Global Standards for Ground Support

April 13, 2023
How IATA creates policies, procedures and technical specifications in an industry with many complexities.

The International Air Transport Association (IATA) develops industry standards for ground operations, and with the IATA Airport Handling Manual (AHM) and IATA Ground Operations Manual (IGOM), the organization has created “an encyclopedia” for the industry, which helps promote and drive global implementation of standards. These standards include policies and procedures covering passenger, baggage, ramp, cargo and mail handling, as well as technical specifications for GSE, automation on the ramp, minimum standards for ground ops frontline personnel training and more.

Irrespective of the airline or ground handler, or their location, standards ensure a global baseline and that the same, or similar, processes are taking place. IATA’s work to set standards is especially important because ground operations are not globally regulated, and within the industry, there are many complexities.

Iva Pluhackova, IATA head of operations and standards, gives examples of some of the complexities. Airlines, which are responsible for ground ops, subcontract 80 percent or more of handling to third-party ground handling service providers. Airlines are responsible for providing instruction on how to handle an aircraft and provide oversight of the ground handlers.

“It sounds clear and easy,” she says.

But it’s not.  For example, if a ground handler provides service to 200 airlines, there would be 200 different manuals with specific airline procedures.

“If you take into account that those manuals are updated on a weekly or monthly basis, it becomes impossible to follow all updates, brief and train relevant personnel,” she says. It also becomes difficult to ensure every flight, which could be more than 200 a day, are handled according to a specific airline’s procedures, she adds.

Conversely, an airline that flies on average two times a day to 100 destinations might have 200 different handlers and 400 flights to monitor. The airlines need to ensure that all handlers receive updated manuals, acknowledge receipt of the manuals and implement the updates.

“So it is complex, but it does not have to be, nor should it be,” Pluhackova says.

Airlines are operating similar types of aircraft, flying to the same destinations and using the same ground handlers. Regardless of who owns or operates an aircraft, or where it is, it should be handled the same way, she says. Similarly, ground handlers should receive similar training, regardless of where or for whom they work.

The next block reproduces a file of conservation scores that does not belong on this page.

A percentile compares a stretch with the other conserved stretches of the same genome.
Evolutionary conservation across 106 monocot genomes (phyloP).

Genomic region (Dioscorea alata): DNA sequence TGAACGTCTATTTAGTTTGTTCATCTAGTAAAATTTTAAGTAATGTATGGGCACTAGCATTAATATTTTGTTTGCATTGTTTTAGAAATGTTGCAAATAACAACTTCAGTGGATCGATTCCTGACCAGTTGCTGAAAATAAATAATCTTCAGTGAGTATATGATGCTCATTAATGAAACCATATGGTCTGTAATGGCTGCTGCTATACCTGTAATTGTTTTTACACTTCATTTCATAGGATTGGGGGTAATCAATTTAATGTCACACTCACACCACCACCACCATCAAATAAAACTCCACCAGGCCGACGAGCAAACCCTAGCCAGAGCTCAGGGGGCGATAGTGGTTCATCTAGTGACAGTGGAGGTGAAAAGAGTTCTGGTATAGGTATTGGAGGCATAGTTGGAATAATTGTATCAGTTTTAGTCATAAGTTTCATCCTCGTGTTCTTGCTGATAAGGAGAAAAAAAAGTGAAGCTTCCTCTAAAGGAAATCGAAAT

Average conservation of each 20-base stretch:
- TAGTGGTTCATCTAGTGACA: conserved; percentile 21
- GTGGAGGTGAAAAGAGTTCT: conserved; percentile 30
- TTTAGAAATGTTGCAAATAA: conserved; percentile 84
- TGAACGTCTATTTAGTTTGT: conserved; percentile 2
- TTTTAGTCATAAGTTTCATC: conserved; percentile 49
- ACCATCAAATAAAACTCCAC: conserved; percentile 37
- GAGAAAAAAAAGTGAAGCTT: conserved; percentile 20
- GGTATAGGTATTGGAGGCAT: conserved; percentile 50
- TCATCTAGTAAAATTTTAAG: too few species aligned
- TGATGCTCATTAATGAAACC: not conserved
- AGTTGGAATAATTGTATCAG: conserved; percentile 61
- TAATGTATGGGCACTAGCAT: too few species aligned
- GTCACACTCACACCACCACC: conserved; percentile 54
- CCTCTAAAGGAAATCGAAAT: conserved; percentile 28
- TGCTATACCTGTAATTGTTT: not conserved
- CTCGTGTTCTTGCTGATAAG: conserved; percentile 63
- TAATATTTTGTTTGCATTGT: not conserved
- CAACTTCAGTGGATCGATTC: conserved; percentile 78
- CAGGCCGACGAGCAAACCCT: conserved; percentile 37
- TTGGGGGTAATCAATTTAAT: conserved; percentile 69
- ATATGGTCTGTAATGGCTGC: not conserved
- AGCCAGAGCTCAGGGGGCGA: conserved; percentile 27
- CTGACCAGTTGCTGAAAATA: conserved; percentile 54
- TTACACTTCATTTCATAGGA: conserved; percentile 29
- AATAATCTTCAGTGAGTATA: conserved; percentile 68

The same applies to GSE technical specifications, she says. The GSE needs to fit various aircraft, meet certain technical and safety parameters, and where possible, should be operated in a similar fashion irrespective of the manufacturer or equipment type.

Who Benefits from These Standards?

When standards are in place, the entire industry benefits, she says, “by ensuring that we speak the same language globally and we have the same baseline globally.”

Pluhackova says the use of common industry standardization will promote effective utilization of similar skillsets among different carriers; ease the return to service; minimize safety and security events; and provide effective and cheaper oversight of safe operations.

“Additionally, IATA standards do not only ensure that we have the same standards for the operations, training and contracts, equipment, etc. but we have also the same standards used for the auditing,” she says.

The IATA Safety Audit for Ground Operations (ISAGO) is designed to verify the implementation of AHM and IGOM within companies’ operations.

Adopting IATA Standards

“IATA is not a regulator therefore our standards are not mandatory per say,” Pluhackova says. “Nevertheless, as an airline association, we develop standards, rules and guidelines for our members.

“The IATA resolutions developed under the traffic conferences are the highest level of our standards and are binding to our members.”

The recommended practices (RP) are the second level, and members can choose to adopt them on voluntary basis. The AHM, IGOM and Baggage Reference Manual (BRM) are recommended practices developed under the Passenger Service Conference (PSC RP).

“Our members also contractually require that their providers follow the ground operations standards via Standard Ground Handling Agreement (SGHA),” she adds.

In addition, IATA produces various guidance, positions papers and analytical reports for industry knowledge.

The AHM and IGOM are based on industry knowledge and current best industry practices. Pluhackova describes their implementation as organic and says they are adopted for their value. Based on an annual IATA publications survey, 90 percent of AHM/IGOM users are satisfied with the content and see the manuals as a primary source of information, which they use to create company procedures.

“It helps them to improve, standardize and validate their policies and procedures as well as ensure that the airlines and their providers speak the same language,” she says.

Survey respondents also found the publications to be a valuable source for training and ISAGO accreditation.

“We are also advocating with regulators to recognize AHM [and] IGOM and consider them as an acceptable means of compliance in the jurisdiction where the regulation for ground ops exists such as EASA,” she says.

Working Groups

IATA standards are developed under the Passenger Standard Conference (PSC) and Travel Standard Board (TSB), including smaller groups like the Ground Ops Automation and Digitalization (GAD), Ground Ops Standards (GOS), Baggage Working Group (BWG) and Baggage Steering Group (BSG).

“We have very well-defined governance structure for ground operations within IATA,” Pluhackova says.